ASAN Issues Report on Organ Transplants and People with Disabilities
This past week, the Autistic Self Advocacy Network issued a report on organ transplants and people with intellectual or developmental disabilities. You can find the report here. The recommendations include:
FIRST, states should follow California’s example and pass legislation explicitly clarifying legal protections against discrimination for people with disabilities seeking organ transplants. Sugh legislation should explicitly include the following points:
a) a prohibition against discriminating against people with disabilities that are not medically relevant to the transplantation process; b) clarification that support services should be considered when assessing the ability of a transplantation candidate to comply with postoperative procedures, and c) the scope of services and health care interactions relevant to the law, including referrals, evaluation and recommendation for access to the transplantation list.
SECOND, HHS should seriously consider issuing guidance to the field explicitly clarifying the applicability of the ADA and Section 504 to organ transplantation settings, indicating examples of acceptable and unacceptable criteria for evaluation and clarifying that non-medically relevant conditions, including I/DD, should not be held against an individual in seeking access to organ transplantation. * * *.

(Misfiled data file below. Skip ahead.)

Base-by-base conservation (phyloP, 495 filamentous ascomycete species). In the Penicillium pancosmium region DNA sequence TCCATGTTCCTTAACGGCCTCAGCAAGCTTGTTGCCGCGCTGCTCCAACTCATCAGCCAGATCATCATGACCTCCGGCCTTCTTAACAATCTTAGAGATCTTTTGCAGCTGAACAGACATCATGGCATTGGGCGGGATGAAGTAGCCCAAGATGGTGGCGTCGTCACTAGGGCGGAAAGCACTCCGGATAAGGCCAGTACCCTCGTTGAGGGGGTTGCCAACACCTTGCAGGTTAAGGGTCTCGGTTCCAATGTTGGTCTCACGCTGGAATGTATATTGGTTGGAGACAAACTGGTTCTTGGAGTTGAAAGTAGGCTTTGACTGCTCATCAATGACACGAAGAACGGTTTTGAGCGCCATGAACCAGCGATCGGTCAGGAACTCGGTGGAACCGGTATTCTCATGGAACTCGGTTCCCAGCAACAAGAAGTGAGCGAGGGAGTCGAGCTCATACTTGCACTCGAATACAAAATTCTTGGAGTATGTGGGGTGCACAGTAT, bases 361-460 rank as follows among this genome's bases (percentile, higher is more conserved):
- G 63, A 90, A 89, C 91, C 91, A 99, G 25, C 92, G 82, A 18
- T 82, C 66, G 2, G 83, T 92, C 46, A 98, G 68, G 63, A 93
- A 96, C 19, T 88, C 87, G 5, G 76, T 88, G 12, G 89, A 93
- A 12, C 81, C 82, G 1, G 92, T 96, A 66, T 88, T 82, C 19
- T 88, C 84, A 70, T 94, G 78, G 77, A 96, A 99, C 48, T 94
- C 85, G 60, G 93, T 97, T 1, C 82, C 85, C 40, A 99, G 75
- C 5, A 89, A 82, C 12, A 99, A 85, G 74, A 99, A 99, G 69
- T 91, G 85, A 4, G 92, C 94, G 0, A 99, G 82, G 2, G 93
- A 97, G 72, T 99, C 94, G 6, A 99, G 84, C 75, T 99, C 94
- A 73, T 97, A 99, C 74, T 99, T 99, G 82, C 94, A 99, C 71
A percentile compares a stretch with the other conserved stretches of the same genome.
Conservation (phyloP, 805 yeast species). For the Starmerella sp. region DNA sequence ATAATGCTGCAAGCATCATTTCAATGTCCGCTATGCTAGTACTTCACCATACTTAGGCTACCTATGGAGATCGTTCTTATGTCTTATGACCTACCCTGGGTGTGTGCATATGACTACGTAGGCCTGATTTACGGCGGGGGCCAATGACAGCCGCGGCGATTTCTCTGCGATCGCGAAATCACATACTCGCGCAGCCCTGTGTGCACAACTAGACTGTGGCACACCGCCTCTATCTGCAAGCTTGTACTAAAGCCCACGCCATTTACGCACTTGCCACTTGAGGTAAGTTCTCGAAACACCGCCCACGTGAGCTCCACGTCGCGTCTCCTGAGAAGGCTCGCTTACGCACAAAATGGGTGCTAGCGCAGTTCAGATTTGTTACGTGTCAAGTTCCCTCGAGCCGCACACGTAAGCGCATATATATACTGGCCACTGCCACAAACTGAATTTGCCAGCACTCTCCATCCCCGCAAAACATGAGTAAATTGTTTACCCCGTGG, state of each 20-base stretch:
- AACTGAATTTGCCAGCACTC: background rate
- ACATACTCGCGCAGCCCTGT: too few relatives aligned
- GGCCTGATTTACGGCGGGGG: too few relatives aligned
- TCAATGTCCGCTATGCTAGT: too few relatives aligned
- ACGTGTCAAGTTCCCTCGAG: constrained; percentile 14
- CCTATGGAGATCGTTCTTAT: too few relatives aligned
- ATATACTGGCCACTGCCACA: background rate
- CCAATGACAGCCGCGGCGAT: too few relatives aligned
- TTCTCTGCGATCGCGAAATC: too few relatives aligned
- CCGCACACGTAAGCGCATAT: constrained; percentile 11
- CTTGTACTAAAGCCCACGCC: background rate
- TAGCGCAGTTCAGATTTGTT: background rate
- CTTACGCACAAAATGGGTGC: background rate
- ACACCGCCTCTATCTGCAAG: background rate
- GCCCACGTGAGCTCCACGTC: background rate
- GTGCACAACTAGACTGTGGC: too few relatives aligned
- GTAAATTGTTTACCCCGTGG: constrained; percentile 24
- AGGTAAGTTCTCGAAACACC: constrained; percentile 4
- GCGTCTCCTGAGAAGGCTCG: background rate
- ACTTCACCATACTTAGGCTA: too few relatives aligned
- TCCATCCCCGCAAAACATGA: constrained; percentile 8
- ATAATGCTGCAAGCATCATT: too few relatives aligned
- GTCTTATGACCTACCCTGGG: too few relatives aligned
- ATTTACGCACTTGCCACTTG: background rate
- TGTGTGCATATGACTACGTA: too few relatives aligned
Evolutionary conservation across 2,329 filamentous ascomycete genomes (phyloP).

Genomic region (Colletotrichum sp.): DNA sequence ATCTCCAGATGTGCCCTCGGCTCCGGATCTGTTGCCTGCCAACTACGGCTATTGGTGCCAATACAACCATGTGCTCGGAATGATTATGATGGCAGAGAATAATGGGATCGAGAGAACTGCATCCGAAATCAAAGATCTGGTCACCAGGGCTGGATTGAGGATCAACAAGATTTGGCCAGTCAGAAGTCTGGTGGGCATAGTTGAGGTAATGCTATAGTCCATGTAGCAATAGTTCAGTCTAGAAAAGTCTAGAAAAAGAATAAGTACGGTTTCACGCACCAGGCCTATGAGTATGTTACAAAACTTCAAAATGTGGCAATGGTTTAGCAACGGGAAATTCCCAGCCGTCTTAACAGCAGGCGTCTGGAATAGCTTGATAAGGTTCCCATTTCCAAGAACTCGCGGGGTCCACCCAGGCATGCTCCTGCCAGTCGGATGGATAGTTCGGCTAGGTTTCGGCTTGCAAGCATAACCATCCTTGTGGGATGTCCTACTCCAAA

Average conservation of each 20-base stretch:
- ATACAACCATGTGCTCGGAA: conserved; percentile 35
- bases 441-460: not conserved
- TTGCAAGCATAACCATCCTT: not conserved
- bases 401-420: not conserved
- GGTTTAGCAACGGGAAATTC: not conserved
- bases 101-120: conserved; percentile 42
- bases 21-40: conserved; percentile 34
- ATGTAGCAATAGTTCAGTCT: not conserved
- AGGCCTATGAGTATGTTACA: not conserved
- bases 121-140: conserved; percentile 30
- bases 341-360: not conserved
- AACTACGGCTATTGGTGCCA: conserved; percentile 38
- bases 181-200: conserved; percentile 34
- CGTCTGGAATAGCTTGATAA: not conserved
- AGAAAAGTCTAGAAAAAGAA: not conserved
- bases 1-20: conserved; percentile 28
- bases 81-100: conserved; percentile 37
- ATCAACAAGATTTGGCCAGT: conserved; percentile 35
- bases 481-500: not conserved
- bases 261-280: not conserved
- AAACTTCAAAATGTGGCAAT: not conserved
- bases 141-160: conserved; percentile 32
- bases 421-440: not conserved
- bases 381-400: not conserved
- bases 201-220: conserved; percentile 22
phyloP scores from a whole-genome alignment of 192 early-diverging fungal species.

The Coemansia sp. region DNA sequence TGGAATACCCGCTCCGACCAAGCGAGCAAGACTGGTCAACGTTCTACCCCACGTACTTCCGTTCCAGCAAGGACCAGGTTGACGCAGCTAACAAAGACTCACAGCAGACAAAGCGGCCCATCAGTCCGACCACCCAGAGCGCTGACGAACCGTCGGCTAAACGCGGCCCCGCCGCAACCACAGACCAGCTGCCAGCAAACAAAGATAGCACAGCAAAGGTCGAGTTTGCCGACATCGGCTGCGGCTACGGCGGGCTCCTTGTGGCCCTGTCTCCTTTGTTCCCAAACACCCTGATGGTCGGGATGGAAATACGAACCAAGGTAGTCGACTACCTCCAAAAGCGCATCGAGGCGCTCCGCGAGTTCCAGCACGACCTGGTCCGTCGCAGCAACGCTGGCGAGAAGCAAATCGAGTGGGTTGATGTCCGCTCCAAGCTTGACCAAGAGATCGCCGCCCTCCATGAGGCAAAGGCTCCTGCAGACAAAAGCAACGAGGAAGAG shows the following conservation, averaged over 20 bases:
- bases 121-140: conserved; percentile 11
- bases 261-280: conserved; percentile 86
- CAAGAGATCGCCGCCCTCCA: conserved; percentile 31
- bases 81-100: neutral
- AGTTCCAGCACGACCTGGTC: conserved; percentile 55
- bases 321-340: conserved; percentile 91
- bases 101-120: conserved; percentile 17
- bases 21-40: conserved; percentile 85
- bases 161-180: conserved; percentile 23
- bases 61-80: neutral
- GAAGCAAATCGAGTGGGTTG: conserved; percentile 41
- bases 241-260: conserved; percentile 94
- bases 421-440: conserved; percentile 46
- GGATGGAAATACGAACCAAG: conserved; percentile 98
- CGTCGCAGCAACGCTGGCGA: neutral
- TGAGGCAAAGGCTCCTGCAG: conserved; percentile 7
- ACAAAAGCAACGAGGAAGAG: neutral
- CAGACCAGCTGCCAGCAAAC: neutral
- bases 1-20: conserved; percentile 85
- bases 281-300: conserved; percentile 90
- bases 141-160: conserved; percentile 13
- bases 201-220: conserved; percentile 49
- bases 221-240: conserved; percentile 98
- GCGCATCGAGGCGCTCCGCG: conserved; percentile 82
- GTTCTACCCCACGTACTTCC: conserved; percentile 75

THIRD, both policymakers and national leaders in the I/DD community should consider measures to elevate the priority of services designed to assist people with I/DD in postoperative care management. * * *.
FOURTH, the I/DD community must learn to effectively defend its interests in the bioethics realm. * * *. Possible measures include the establishment of a journal focusing on these issues from a disability rights perspective, additional support to the publication efforts of researchers and academics friendly to the disability rights perspective, the organizing of a conference on disability rights priorities in bioethics to allow for coordination and discussion between activists and academics and a wide variety of other social change strategies. * * *.
FIFTH, additional resources must be given to providing people with I/DD and their families with advocacy services to fight discrimination when it becomes apparent. * * *. Congress should allocate additional fiscal resources to Protection and Advocacy agencies to monitor hospitals, medical establishments and other medical entities, train provider groups, and investigate potential violations of the civil and human rights of individuals with disabilities in regards to due process protections within health care settings.
Labels: Medical Ethics